The safety assessment indicated, however, that patients experienced lower rates of adverse events (AEs) with C20 vs C25. Serious treatment-emergent AEs occurred in 30.5% of patients receiving C20 and 43.2% of patients receiving C25. David L. Graham, MD, of the Levine Cancer Institute in Charlotte, North Carolina, and an associate editor for the American Society of Clinical Oncology (ASCO) University Editorial Board, notes that these results may expand use of cabazitaxel: “we previously would hesitate to use it in men with a performance status of 2 or more. This report includes a breakout of that subset and states that treating them with 20 is manageable.”

Questions remain about the optimal use of C20 vs C25 in this patient population. Although C20 was non-inferior to C25 in the ITT group, the median OS was about 1 month shorter than with C25. In an accompanying editorial, Tian Zhang, MD, and Andrew J. Armstrong, MD, of the Duke University Medical Center in Durham, North Caroline, concluded that “physicians can feel comfortable using the…approved dose of C25 every 3 weeks for fit men” with aggressive disease, and that “it is reasonable to start at the lower C20 dose in men at increased risk of toxicity, given the similar survival rates and similar PFS [progression-free survival] and rates of pain palliation over time.”2

Dr Eisenberger noted that PROSELICA was not designed to investigate which types of patients should receive the reduced dose. “In my opinion, for men that have received extensive prior therapy, including extensive radiation to bone marrow, the options are dose reduction from C25 to C20 or administration of C25 plus growth factors. If hematological toxicity — which is the most important dose-limiting toxicity — persists, then dose reduction should be an option, even with growth factors.”

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Dr Graham, who was not involved in the study, said “I don’t see PROSELICA leading to the generalized use of C20 as a starting dose, but it does increase my comfort that dose reducing when toxicity warrants can be done without a significant loss of activity. Oncologists should consider using C20 in men who previously were considered possibly too fragile for treatment and should feel comfortable with dose reducing from C25 to C20 when need be. They can re-assure their patients that no significant loss of activity will likely be seen.”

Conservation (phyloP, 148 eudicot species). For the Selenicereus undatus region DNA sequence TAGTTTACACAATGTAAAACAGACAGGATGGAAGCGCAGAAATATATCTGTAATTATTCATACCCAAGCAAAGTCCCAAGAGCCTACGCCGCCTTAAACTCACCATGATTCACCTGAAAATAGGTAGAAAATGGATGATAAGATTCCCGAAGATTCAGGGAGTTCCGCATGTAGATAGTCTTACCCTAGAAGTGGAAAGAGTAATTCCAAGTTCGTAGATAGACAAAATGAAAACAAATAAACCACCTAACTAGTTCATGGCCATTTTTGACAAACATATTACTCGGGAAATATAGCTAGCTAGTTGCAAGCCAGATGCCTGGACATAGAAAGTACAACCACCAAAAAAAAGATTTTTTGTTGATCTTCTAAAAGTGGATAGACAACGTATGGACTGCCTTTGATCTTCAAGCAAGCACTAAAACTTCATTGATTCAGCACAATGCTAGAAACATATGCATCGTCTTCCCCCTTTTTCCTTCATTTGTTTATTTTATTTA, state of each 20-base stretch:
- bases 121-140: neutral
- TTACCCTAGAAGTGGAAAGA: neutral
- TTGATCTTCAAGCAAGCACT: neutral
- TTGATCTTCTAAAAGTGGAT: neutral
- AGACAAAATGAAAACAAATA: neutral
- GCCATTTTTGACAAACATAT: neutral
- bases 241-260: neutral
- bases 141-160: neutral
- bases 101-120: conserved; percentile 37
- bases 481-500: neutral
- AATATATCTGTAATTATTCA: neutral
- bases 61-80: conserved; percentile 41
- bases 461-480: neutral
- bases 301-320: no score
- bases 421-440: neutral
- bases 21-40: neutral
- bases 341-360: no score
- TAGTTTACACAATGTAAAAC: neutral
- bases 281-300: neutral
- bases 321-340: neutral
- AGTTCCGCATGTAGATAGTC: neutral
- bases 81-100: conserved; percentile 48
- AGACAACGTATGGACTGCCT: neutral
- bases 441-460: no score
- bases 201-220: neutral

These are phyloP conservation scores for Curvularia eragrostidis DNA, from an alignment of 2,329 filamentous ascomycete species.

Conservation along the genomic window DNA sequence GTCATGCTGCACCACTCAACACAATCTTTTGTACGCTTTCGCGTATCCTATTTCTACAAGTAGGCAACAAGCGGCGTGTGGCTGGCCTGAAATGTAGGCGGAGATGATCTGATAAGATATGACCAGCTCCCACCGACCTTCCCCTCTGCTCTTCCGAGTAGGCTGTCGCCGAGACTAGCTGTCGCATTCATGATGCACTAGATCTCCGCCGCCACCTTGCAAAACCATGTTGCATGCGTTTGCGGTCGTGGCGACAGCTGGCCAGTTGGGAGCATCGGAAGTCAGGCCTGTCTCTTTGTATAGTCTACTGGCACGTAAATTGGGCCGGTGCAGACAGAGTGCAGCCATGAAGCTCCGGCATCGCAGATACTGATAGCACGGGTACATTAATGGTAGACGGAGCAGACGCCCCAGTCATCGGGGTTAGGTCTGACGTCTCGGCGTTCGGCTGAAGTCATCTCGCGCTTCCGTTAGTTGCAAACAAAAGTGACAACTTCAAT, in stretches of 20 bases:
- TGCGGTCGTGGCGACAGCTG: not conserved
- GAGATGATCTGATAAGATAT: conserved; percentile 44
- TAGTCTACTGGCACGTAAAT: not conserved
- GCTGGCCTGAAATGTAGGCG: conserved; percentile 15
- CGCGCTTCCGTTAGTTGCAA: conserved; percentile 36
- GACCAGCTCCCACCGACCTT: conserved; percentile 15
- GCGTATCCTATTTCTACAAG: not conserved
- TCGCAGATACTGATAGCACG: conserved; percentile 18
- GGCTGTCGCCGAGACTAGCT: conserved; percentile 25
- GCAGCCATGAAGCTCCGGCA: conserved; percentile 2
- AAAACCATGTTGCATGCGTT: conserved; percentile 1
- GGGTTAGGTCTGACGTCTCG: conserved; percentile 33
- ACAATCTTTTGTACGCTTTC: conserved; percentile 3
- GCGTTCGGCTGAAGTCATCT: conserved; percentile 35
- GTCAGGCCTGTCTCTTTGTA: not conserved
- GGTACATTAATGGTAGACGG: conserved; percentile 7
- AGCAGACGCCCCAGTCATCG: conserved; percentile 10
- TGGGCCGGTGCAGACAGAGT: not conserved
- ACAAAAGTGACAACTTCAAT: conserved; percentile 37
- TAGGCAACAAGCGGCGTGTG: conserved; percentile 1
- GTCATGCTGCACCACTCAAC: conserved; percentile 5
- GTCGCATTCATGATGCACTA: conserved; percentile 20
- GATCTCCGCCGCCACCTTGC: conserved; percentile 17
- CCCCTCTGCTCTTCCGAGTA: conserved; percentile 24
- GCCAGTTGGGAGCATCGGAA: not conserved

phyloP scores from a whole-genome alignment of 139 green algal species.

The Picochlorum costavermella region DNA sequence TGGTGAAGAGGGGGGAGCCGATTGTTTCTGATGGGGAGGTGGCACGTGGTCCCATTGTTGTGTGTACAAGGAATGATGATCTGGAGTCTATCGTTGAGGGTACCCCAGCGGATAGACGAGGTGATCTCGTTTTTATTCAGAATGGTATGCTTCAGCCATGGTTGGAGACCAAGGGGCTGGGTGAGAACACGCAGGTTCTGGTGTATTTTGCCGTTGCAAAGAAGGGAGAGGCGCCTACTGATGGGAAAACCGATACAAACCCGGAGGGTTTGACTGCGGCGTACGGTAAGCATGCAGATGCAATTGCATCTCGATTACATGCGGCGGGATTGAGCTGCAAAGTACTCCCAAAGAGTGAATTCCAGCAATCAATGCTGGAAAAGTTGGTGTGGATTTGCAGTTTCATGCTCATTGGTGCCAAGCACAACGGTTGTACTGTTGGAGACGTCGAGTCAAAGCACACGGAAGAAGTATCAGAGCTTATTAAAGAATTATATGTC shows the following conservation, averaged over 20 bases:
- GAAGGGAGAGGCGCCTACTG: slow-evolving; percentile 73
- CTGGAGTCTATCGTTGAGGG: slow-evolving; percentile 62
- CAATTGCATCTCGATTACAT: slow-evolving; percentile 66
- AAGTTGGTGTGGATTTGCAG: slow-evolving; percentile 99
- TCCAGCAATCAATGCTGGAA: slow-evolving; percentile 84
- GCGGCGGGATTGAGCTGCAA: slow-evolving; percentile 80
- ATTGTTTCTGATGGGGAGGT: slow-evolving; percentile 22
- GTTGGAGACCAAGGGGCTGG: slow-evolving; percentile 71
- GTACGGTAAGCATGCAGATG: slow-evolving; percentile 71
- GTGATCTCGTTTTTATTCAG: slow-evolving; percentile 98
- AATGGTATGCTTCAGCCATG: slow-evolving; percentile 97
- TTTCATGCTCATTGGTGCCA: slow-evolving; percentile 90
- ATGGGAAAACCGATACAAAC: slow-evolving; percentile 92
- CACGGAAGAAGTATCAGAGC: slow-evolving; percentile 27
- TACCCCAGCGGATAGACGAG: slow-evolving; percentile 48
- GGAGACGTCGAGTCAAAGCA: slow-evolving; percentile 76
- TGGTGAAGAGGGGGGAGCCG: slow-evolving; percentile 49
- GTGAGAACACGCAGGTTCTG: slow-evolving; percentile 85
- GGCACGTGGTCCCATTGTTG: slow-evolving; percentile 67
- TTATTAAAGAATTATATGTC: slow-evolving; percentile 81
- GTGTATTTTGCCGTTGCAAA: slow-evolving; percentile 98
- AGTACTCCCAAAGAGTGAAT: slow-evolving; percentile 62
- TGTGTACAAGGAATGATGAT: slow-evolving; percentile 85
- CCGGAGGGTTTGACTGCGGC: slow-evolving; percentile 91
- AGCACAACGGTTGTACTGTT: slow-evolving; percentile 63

The American Cancer Society estimates that over 161,000 cases of prostate cancer overall will be diagnosed in 2017.6 It is the third leading cause of cancer-related death in American men, with 26,730 men expected to die of the disease this year. The 5-year survival rate for men diagnosed with early-stage disease is over 99%, but drops to 29% for men with distant metastases.

As many patients are older or in fragile health states, limiting treatment toxicity is an important consideration. Dr Eisenberger’s takeaway from the recently available data suggests a bigger role for cabazitaxel in the future: “cabazitaxel is an active drug for mCRPC and, if one examines the data from the FIRSTANA study, one can argue that cabazitaxel could even be a good choice for first-line treatment.”

References

  1. Eisenberger M, Hardy-Bessard AC, Kim CS, et al. Phase III study comparing a reduced dose of cabazitaxel (20 mg/m2) and the currently approved dose (25 mg/m2) in postdocetaxel patients with metastatic castration-resistant prostate cancer—PROSELICA. J Clin Oncol. 2017 Aug 15. doi: 10.1200/JCO.2016.72.1076
  2. Clinical practice guideline in oncology: prostate cancer, version 2.2017. National Comprehensive Cancer Network website. https://www.nccn.org/professionals/physician_gls/pdf/prostate.pdf. Updated February 21, 2017. Accessed September 6, 2017.
  3. De Bono JS, Oudard S, Ozguroglu M, et al. Prednisone plus cabazitaxel or mitoxantrone for metastatic castration-resistant prostate cancer progressing after docetaxel treatment: a randomised open-label trial. Lancet. 2010;376:1147-54.
  4. Zhang T, Armstrong A. The who, what, and how of cabazitaxel treatment in metastatic castration-resistant prostate cancer. J Clin Oncol. 2017 Aug 15. doi: 10.1200/JCO.2017.74.7931 [Epub ahead of print]
  5. Oudard S, Fizazi K, Sengeløv L, et al. Cabazitaxel versus docetaxel as first-line therapy for patients with metastatic castration-resistant prostate cancer: a randomized phase III trial—FIRSTANA. J Clin Oncol. 2017 Jul 28. doi: 10.1200/JCO.2016.72.1068 [Epub ahead of print]
  6. Cancer facts & figures, 2017. American Cancer Society website.  https://www.cancer.org/content/dam/cancer-org/research/cancer-facts-and-statistics/annual-cancer-facts-and-figures/2017/cancer-facts-and-figures-2017.pdf. Accessed September 6, 2017.